Sunday, November 8, 2009

Fall Blur & Pumpkin Roasting


Last week was a blur of too much time sitting on my but at my office desk, bumming in my pjs at home, and sleepless soul-searching nights. So the highlight of my workweek was probably taking the time to roast this sugar pumpkin into pumpkin puree - because it means I get to bake yummy pumpkin goodies. So far I made these pumpkin "brownies," (I recommend baking for 30-40 minutes) and pumpkin cupcakes for a friend's birthday party, which I'll tell you about later. I might be making an extra-special pumpkin treat tomorrow, and I already bought another pumpkin to freeze some puree for future baking. Guess I can cross pumpkin roasting off my fall to-do list!

Roasting pumpkins is an easy alternative to buying canned pumpkin this time of year. And it's a good idea to avoid canned foods, as cans are lined with the dreaded endocrine disruptor BPA, which has been shown to leach into canned products. Make sure you find a sugar pumpkin, not a pumpkin intended for Halloween carving/decoration, as sugar pumpkin flesh isn't as stringy and yields a sweet taste like the canned kind. Sugar pumpkins are available at farmers markets and some grocery stores, but if you can't find one, you can subsitute butternut or hubbard squash.

Stay tuned for more pumpkin recipes on here soon, hopefully.

Roasted Pumpkin Puree
Preheat oven to 400.
Wash but do not peel pumpkin.
Slice the pumpkin in half and scoop out the pumpkin seed goo and stringy flesh (reserve to roast the seeds).
Lay each half in a pan with deep sides, flesh side down.
Add a half inch to an inch of water.
Bake for approximately 40 minutes, until flesh is completely soft and mushy.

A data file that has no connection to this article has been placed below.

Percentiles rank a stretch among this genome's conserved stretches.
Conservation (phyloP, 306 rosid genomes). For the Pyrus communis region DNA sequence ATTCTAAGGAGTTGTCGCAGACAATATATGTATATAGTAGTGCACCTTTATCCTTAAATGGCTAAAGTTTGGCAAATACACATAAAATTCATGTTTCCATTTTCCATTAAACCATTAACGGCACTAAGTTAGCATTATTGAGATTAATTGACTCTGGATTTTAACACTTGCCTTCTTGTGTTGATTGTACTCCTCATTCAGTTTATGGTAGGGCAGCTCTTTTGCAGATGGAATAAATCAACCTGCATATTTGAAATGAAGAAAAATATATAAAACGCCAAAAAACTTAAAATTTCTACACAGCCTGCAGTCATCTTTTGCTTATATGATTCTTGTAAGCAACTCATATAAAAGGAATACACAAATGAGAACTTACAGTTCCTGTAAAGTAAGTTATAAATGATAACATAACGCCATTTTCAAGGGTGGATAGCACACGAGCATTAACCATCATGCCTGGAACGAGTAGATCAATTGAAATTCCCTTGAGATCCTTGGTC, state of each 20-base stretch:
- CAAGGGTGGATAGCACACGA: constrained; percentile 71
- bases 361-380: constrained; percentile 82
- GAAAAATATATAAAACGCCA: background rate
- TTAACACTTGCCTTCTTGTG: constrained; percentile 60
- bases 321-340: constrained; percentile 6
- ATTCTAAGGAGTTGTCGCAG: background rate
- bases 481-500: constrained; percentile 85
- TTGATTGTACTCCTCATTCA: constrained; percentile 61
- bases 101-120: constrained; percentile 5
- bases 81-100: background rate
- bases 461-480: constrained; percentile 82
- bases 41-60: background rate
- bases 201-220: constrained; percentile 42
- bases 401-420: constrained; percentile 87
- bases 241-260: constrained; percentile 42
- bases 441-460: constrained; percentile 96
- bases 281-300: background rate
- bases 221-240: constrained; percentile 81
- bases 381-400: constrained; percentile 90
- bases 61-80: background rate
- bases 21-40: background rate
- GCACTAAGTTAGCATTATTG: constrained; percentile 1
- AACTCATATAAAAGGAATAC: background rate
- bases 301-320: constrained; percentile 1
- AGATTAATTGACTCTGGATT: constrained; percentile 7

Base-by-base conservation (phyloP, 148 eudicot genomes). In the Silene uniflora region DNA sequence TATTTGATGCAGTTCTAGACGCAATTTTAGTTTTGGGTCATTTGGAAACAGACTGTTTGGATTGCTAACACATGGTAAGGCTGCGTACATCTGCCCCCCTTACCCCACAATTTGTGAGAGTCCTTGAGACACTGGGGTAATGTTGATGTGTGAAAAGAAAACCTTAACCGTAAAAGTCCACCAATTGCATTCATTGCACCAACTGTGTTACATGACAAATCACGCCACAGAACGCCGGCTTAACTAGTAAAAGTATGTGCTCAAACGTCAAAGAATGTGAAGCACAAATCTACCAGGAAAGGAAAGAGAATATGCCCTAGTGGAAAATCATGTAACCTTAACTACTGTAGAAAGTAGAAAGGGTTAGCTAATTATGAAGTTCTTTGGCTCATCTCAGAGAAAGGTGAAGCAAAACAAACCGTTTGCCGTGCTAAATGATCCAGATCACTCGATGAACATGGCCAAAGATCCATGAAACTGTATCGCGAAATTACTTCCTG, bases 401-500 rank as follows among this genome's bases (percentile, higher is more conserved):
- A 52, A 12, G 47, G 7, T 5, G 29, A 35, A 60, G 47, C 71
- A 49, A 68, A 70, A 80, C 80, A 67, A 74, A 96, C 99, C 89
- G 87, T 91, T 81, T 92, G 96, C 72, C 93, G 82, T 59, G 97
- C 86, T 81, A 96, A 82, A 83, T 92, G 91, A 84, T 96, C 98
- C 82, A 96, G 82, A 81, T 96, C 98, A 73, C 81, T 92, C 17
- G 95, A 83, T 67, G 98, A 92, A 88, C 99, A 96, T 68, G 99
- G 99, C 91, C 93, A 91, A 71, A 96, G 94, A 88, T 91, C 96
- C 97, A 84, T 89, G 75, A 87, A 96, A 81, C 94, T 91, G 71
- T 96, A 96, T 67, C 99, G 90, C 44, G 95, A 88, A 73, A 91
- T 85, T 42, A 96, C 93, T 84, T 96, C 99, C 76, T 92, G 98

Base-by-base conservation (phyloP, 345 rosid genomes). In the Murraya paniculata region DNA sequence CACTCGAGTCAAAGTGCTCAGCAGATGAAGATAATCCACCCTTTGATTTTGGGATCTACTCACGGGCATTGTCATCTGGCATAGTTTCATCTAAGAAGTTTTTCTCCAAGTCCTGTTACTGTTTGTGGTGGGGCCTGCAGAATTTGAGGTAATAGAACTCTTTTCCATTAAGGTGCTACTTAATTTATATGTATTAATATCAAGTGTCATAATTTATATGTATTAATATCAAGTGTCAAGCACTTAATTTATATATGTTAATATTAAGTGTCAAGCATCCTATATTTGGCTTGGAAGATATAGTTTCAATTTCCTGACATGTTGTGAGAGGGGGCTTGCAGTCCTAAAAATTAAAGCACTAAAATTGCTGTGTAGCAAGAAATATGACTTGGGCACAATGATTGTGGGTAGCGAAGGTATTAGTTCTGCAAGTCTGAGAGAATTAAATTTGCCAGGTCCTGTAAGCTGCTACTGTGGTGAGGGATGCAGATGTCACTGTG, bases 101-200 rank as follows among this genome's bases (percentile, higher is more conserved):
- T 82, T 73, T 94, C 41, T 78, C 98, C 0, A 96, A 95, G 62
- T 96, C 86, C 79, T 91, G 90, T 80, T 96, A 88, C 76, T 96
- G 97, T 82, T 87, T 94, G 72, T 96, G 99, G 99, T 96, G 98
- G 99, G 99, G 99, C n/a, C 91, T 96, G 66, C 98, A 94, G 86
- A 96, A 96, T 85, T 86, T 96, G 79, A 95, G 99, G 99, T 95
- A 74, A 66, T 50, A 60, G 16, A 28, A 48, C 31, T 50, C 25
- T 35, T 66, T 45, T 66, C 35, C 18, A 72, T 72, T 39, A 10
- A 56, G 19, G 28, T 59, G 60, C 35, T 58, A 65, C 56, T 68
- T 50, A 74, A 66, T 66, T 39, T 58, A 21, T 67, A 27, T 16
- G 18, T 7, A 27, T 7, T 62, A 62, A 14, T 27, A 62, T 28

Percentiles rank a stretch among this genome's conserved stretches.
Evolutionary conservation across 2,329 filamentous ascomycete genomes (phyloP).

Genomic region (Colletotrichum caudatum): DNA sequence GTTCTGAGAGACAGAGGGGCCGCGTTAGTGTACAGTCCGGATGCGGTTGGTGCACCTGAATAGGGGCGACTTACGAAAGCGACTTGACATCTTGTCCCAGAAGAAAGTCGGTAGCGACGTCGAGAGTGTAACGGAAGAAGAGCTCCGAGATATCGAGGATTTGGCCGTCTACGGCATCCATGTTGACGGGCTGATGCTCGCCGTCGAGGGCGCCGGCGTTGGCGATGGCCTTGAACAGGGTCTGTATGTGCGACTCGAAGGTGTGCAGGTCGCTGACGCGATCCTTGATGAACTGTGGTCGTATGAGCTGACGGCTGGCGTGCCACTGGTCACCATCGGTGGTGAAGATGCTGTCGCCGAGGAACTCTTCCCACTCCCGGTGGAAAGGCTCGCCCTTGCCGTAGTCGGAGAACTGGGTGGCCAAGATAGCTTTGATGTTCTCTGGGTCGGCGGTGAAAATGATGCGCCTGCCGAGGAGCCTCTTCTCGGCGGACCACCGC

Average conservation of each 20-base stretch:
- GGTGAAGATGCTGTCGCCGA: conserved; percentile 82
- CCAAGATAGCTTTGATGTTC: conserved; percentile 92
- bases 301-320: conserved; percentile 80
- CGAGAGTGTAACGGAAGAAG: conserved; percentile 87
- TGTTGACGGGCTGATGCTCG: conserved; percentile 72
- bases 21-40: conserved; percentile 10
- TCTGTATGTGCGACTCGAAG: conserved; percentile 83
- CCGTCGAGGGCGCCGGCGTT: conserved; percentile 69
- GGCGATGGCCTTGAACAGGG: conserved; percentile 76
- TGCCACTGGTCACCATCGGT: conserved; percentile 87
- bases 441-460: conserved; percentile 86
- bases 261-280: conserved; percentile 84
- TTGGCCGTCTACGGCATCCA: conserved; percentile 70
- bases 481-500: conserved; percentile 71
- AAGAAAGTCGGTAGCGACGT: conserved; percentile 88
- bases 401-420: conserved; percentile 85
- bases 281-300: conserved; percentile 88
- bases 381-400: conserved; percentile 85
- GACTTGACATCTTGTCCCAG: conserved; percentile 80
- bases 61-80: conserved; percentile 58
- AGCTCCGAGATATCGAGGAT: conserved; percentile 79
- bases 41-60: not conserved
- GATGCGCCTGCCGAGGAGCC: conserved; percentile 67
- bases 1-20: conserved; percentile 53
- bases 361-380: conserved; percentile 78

Or if the shell is too hard to cut through, simply plop the whole pumpkin on a greased baking sheet.
Turn over halfway through baking, approximately 40 minutes each side.
At that point, you should be able to slice open the pumpkin easily.
Let cool before handling.
Again, scoop out the pumpkin seeds and reserve.

Scoop the soft flesh from the shell, and completely mash it with a fork. Store in an airtight container to cook/bake within two weeks. Or divide the puree into single-cup-size portions and freeze for later use.

My $2 sugar pumpkin yielded 4 cups of puree - a very good deal!

9 comments:

  1. Pie.

    Gah. I'm so hungry right now.

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  2. Oooh that looks yummy. Although I'm not sure I like pumpkin pie. Maybe I've not tried the right one though :)

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  3. I'm so happy you explained this in an easy way- I may actually try it now! I bet your apartment smelled like one fantastic fall candle. I'll share what types of pumpkins we have here in Colorado (if I can find them).

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  4. very cool!!! you are so baker-y!!! i am inspired, off the computer and on to make home made granola (not pumpkin, but homemade nonetheless lol).

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  5. Aw, pumpkin pie, pumpkin bread...i want it all! I thought about attempting sweet pumpkin during the winter but as it was June, I just wasn't feeling the season enough and I couldn't tell which were sweet. Of course, now that it's spring...where can I find a pumpkin?!

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  6. Oh yum! That is what happiness looks like.

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  7. Mmmm. Reminds me of when my mom used to roast huge candy roaster pumkins for pies. One half filled up the oven!

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  8. is it purple because it's a sugar pumpkin?

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  9. marie - i'm not much a fan of pie either (only starting to like it), but there's plenty more you can make with pumpkin besides pie!

    gina - glad this helped! let me know what you've been making - cookies??

    eco yogini - homemade granola is yum too. last time i made it i ate it all up way too quickly...

    meag - maybe this time around you'll start feeling the seasons as they're actually occurring in argentina? you're almost up to your second summer there!

    Miz November - wow that sounds huge!

    very married - it was regular organge before baking, but it got darker in the oven

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